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  • Our Bells

    The seven bells of Holy Trinity Cathedral are one of our great civic and ecclesiastical treasures. Five of the seven were a gift from Tsar Alexander III of Russia in thanksgiving for the miraculous preservation of his life (and those of his family) from an assassination attempt… More

  • Come and See

    Established in 1857, Holy Trinity Cathedral is the oldest Orthodox parish in the contiguous United States. The present temple was built in 1909 to replace an earlier church destroyed by the 1906 earthquake and fire… More

  • Blessed Pentecost!

    O Heavenly King, the Comforter, the Spirit of Truth, Who art everywhere and fillest all things, Treasury of Blessings, and Giver of Life, Come and abide in us, and cleanse us from every impurity, and save our souls, O Good One!

     

  • This Week

    Saturday, July 26th

    1. Vigil 6:00pm

    Sunday, July 27th

    1. Divine Liturgy 10:00am

    Friday, August 1st

    1. Dormition Fast Begins

    Saturday, August 2nd

    1. Vigil 6:00pm

Welcome to Holy Trinity

We gather for worship on Saturday evening and on Sunday Morning. We are old. We are young. We are middle aged. Some are married, some are single. Many of us have come to the Orthodox Church after years of searching. The Orthodox Church is the historical Church, which was founded on the day of Pentecost in Jerusalem and spread throughout Judea and finally the world. In our services we celebrate the great truths of the Christian Faith.

Holy Trinity Cathedral is named after the Godhead; God the Father, God the Son and God the Holy Spirit. This is particularly significant in that the Trinitarian understanding of the Godhead based upon the revelation of God, is uniquely Christian. The Orthodox Church has often been referred to as "the Church of the Holy Trinity" because of her commitment to the critical necessity of maintaining the Trinitarian faith. If God is One yet Three Persons as He has revealed Himself to be, and if we are created in the image and likeness of God, then understanding and living out this Trinitarian nature is critical to our life and faith...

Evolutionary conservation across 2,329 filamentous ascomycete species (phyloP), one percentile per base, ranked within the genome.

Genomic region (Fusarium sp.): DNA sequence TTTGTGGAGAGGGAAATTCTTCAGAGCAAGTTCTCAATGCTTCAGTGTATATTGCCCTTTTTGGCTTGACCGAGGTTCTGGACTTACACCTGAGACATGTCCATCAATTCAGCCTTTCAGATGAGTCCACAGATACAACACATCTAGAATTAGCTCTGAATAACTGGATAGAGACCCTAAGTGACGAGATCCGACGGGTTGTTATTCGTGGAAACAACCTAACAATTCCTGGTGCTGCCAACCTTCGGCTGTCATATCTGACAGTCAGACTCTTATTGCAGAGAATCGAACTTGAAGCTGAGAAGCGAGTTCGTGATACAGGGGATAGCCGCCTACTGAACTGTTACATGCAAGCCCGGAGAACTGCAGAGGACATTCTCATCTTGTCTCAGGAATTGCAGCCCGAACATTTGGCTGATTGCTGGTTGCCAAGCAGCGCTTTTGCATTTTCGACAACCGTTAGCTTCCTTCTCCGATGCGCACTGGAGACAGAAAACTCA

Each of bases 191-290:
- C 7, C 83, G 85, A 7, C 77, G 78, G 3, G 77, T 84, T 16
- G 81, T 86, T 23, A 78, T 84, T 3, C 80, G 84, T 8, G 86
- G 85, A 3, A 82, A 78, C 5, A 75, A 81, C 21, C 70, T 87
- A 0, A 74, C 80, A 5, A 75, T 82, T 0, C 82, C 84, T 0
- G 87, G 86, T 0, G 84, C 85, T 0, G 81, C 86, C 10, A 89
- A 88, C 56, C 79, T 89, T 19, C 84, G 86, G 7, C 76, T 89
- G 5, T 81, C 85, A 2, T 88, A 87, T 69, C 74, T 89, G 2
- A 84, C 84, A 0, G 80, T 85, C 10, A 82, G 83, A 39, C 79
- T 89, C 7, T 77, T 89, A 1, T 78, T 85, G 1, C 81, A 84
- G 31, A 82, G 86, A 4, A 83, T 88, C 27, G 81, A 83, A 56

• May 15 2012

Summer Saints

Very often, we tend to perceive summer as leisure time, and unfortunately, we include our spiritual life in this.  We tend to lay back spiritually and "take it easy." This is most obviously reflected in our diminished attendance at church services.  And we are probably also less alert in our ascetic efforts: praying, fasting, spiritual reading, charitable works...

This, perhaps, can be somewhat explained by the fact that there are no major Church feasts between the great festival of Pentecost and the majestic celebration of Christ's Transfiguration on August 6.  But, if we glance at the summer pages of the Church calendar, we will find some important things for us.

The first Sunday after Pentecost is dedicated to the memory of All Saints.  At Pentecost, the Holy Spirit descended upon Christ's disciples, thus baptizing the Holy Church.  The presence of the Holy Spirit is manifested by its fruits.  Saints are those who bore these fruits, in every generation they were well pleasing to God; therefore, it is very logical to celebrate their memory immediately after the Feast of Pentecost ...

 
  • Jun 28 2014

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